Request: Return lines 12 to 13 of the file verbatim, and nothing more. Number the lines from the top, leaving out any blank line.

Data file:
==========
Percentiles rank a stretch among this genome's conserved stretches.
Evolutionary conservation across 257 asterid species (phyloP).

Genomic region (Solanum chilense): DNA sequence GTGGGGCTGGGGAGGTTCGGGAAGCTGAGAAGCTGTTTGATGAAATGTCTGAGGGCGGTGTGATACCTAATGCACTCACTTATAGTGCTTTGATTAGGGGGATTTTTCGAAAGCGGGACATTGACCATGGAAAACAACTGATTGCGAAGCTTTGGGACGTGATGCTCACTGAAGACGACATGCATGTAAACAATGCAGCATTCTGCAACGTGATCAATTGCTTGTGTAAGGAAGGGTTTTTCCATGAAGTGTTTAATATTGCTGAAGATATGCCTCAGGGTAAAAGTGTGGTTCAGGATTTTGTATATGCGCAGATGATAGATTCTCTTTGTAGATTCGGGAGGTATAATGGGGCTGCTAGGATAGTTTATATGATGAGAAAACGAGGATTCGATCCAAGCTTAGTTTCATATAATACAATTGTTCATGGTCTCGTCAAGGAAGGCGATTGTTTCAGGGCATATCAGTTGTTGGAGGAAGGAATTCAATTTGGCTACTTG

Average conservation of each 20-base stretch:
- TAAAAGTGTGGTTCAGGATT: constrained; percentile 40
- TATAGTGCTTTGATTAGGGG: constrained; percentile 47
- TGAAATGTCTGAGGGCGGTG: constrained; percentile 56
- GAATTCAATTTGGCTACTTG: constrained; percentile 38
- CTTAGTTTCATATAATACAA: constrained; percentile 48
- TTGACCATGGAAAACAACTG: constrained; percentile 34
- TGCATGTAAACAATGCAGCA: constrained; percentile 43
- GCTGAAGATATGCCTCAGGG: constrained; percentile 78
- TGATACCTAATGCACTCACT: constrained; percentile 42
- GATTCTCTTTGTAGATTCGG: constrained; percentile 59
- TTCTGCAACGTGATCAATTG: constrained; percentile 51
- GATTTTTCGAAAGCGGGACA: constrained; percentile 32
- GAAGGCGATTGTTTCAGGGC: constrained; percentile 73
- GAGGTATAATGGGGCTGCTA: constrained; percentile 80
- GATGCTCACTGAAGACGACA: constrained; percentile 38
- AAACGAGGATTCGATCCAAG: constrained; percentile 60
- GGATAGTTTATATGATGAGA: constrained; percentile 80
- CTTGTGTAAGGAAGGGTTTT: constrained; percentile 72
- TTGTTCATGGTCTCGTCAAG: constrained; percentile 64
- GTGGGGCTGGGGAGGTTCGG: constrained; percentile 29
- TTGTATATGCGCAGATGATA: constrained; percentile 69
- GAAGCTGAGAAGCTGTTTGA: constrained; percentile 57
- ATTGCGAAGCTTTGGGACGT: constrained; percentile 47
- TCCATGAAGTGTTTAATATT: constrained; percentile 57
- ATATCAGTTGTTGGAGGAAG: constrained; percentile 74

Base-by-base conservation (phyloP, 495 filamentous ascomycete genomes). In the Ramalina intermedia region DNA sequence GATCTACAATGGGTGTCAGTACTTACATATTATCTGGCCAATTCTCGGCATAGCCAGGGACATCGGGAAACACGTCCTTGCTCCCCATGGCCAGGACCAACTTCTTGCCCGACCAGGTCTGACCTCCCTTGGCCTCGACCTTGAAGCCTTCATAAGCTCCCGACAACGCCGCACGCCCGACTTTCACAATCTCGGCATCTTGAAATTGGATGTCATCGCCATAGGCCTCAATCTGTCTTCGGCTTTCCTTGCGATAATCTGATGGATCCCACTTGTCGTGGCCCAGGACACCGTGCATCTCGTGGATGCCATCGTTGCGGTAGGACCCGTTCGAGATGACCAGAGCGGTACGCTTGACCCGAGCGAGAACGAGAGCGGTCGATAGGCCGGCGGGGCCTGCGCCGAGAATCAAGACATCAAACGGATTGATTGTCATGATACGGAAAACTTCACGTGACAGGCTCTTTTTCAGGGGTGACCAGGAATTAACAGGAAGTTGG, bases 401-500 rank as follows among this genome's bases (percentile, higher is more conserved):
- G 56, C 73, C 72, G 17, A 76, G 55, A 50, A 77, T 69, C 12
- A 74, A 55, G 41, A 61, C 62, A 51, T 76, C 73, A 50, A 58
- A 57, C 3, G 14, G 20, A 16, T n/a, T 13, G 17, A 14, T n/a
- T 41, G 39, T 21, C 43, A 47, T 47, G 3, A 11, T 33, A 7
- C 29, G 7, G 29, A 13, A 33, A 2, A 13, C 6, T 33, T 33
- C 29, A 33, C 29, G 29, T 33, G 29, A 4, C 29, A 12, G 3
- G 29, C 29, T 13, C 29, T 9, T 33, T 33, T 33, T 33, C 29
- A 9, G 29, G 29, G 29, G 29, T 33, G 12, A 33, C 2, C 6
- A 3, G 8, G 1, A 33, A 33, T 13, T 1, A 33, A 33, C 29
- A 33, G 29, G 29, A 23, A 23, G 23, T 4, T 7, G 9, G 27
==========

- GCTGAAGATATGCCTCAGGG: constrained; percentile 78
- TGATACCTAATGCACTCACT: constrained; percentile 42